What is SEO?

The art and science of being found on Google, Yahoo, and Bing is known as search engine optimization (SEO). SEO increases the visibility of your website in free, organic search results. As a result, website traffic and sales both grow.
A Google Search Listing’s Anatomy

Before we go into SEO, it’s crucial to understand what kind of real estate we’re talking about on Google.com.

There are numerous layouts for search engine results pages (SERPs). A search results page can be thought of as a series of blocks. You’ll see a varied combination of blocks depending on the search intent of the search phrase supplied. What you see on a SERP is influenced by your location, perceived intent, personalisation (previous search history), and other things.

Consider the following scenario. To see a larger version of the image, click on it.

There are various areas of results in this example, which contain both paid and unpaid chances. Paid results are indicated with teal arrows. Those with orange arrows are available for free. More Google searches are triggered by those with black arrows.
Anatomy of a SERP

Paid Ads — These results are powered by Google Ads. Advertisers can buy real estate on www.google.com on a per-click basis with Google Ads. Pay per click advertising is a popular term for this form of marketing (PPC). To determine which ads appear in this portion of the search engine results, Google holds an auction. Advertisers choose which keywords to bid on, how much they’re willing to pay, and what ad content to use. There are numerous other parameters, such as regional targeting, that make paid advertisements highly targetable.

Snippet Featured — Each result is referred to as a snippet. Google collects information from the featured webpage and shares it immediately on www.google.com as a highlighted snippet. A featured snippet can appear at the top of the free or organic space (as it does above) or farther down the page. The snippet is referred to as a “position zero result” when it is at the top. Lists, paragraphs, and tables can all be featured snippets.

People Also Ask — A section called “People Also Ask” appears on many search engine results pages. This is unrestricted real estate with questions and answers. Your webpage’s content is automatically extracted.

Organic Search Results — The usual organic search results begin halfway down the page in this case! This is very frequent in today’s world. The URL, title, and short description are all included in each organic search result. Rich snippets, which Google has brought in information on pricing, availability, reviews, and more, are included in some of these results.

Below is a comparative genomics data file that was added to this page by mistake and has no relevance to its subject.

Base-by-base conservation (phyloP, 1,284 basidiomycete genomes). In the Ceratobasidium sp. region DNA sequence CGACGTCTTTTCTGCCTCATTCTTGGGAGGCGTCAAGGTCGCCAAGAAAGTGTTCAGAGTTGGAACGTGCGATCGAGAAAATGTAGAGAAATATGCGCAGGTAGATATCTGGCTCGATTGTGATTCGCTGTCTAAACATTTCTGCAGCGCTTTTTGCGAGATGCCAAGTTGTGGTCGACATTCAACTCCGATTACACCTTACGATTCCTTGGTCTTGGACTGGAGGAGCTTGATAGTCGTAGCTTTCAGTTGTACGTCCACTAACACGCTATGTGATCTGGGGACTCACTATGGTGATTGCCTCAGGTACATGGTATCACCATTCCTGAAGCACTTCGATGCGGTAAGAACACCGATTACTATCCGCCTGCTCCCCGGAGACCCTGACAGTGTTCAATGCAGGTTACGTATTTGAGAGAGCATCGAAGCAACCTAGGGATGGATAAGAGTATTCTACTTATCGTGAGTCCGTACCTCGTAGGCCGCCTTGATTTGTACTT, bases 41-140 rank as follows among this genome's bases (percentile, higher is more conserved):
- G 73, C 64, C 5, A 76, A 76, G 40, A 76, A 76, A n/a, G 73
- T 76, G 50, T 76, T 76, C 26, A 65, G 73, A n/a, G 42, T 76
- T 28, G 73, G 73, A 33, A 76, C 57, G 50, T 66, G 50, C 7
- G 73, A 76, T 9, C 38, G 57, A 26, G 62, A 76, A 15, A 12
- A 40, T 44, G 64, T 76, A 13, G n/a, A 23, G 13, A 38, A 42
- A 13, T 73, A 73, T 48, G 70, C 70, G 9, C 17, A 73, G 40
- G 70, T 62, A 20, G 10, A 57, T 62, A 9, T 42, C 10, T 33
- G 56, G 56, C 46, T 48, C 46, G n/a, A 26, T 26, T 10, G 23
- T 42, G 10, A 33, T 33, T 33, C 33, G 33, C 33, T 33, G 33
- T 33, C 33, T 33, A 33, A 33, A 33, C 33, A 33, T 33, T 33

Suggested Products — Because the search query contains an eCommerce intent, this example contains a suggested product section (meaning the user wants to buy something). When you click on these listings, you’ll be taken to a new Google search for the products listed. Google normally puts a lot of effort into enticing us to search again while staying on their site.

Local Search – Three local businesses are featured in this block by Google. It’s also known as the “three pack.” Local search allows related businesses to compete with major websites on a more level playing field.

Organic search results, local search, People Also Ask, and highlighted snippets are all “free” blocks that SEO focuses on increasing your presence in.
What Makes Search Engines Work?

Let’s look at how search engines work now that we know what they are. Crawlers (also known as bots and spiders) are search engine bots that are constantly scouring the internet. They produce an index that resembles a modernized version of an old-fashioned Rolodex.

When a user types in a keyword or key phrase, search engines employ an algorithm to determine how well a webpage matches the search query. If a webpage checks all of the boxes, it may show at the top of the first page. It might appear at the bottom of page 10 if it doesn’t.

The algorithms used by search engines are sophisticated and constantly changing. Still, we feel SEO is straightforward since the aim of search engines is straightforward: to provide relevant, high-quality results. You’re a natural at what you do. We need to make sure Google recognizes your website’s magnificence in order for it to be found on Google.

Organic search favors websites that excel in the following three areas:

Expertise – The basis of SEO is sharing your knowledge online. You’ll need material — text, video, and photographs — to do so. And that content must be presented on a website that is both user-friendly and compelling.
Others need to link to your website in order to strengthen the idea that your information is actually “expert.” Links on the internet serve as endorsement votes. Google is always monitoring these links in order to determine the authority of your website and credit you appropriately.

We wish to conduct business with trustworthy companies and browse trustworthy websites. As a result, search engines place a high importance on trust. Online reviews, accessibility (being mobile-friendly and having your contact information available on your website), and authorship all contribute to online trust.
The good news is that real-world marketing is what search engines value the most. SEO does not reward fast solutions or techniques; it rewards long-term, consistent promotion. And we’ll be able to do it!

The Purpose of SEO

SEO’s purpose is to boost revenue, leads, and conversions. Increasing website traffic and boosting rankings are secondary aims that will assist you reach the most crucial aim of all: expanding your business!